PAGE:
Beta Crucis is represented in the flags of Australia, Brazil, New Zealand, Papua New Guinea and Samoa.
Beta Crucis is a triple star system located at a distance of 280 light-years from the Earth.
Also known as HD 111123, HIC 62434, Becrux and Mimosa, it is the second-brightest object in the constellation of Crux and the 20th brightest star in the night sky.
The primary star in the system, beta Crucis A, is a beta Cephei variable star with rapid brightness changes.
The secondary, beta Crucis B, is a main sequence star with a stellar class of B2.
And the third companion is a low mass, pre-main sequence star.
To crack the age and mass of beta Crucis A, Dr. Daniel Cotton from the Australian National University and Monterey Institute for Research in Astronomy and his colleagues combined asteroseismology, the study of a star’s regular movements, with polarimetry, the measurement of the orientation of light waves.
“Asteroseismology relies on seismic waves bouncing around the interior of a star and producing measurable changes in its light,” they explained.
“Probing the interiors of heavy stars that will later explode as supernovae has traditionally been difficult.”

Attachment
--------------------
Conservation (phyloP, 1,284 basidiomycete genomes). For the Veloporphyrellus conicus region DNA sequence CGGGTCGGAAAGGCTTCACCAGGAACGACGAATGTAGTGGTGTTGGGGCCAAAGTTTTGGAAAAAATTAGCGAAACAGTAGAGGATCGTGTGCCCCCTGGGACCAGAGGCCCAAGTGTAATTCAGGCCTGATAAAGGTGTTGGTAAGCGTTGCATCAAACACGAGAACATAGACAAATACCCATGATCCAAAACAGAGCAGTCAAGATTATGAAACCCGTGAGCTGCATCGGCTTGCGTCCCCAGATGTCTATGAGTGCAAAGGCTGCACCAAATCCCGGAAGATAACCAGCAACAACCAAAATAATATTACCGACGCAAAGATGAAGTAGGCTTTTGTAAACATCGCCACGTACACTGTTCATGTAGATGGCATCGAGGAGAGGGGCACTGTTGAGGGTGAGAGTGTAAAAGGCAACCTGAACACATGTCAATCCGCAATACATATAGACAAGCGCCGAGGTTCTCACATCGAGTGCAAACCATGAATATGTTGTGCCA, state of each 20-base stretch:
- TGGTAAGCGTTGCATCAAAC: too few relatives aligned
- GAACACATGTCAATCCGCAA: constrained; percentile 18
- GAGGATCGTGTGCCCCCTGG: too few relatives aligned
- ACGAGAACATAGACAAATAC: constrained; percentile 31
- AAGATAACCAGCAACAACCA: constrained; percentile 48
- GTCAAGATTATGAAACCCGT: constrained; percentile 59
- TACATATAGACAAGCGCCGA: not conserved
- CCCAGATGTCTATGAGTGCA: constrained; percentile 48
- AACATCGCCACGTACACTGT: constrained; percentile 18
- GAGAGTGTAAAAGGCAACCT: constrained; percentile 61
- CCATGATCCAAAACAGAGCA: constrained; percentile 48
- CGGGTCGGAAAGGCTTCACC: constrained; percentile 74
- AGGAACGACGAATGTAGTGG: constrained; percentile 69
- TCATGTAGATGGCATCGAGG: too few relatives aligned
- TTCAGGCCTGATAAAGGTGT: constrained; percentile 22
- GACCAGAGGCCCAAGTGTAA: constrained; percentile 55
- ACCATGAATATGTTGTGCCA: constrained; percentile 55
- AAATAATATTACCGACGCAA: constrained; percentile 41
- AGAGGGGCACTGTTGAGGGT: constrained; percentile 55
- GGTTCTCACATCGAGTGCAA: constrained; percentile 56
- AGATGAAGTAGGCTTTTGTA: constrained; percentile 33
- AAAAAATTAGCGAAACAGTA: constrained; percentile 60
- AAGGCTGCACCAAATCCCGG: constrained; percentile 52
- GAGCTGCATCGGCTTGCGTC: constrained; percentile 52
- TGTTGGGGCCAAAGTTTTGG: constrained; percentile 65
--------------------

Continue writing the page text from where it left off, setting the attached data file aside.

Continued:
In the study, the authors analyzed data from NASA’s WIRE and TESS satellites, high-resolution spectroscopic data from ESO, and polarimetric data from Siding Spring Observatory and Western Sydney University’s Penrith Observatory.
“We wanted to investigate an old idea,” Dr. Cotton said.
“It was predicted in 1979 that polarimetry had the potential to measure the interiors of massive stars, but it’s not been possible until now.”
“The size of the effect is quite small,” added Professor Jeremy Bailey, an astronomer at the University of New South Wales.
“We needed the world’s best precision of the polarimeter we designed and built.”
The team found beta Crucis A to be approximately 14.5 times as massive as the Sun and around 11 million years old, making it the heaviest star with an age determined from asteroseismology ever.
“Analyzing the three types of long-term data together allowed us to identify Mimosa’s dominant mode geometries,” said Professor Derek Buzasi, an astronomer at Florida Gulf Coast University.
“This opened the road to weighing and age-dating the star using seismic methods.”
“This polarimetric study of Mimosa opens a new avenue for asteroseismology of bright massive stars,” added Professor Conny Aerts, an astronomer with the Institute of Astronomy at KU Leuven, Radboud University Nijmegen, and the Max Planck Institute for Astronomy.
“While these stars are the most productive chemical factories of our Galaxy, they are so far the least analyzed asteroseismically, given the degree of difficulty of such studies. The heroic efforts by the Australian polarimetrists are to be admired.”
The team’s paper was published in the journal Nature Astronomy.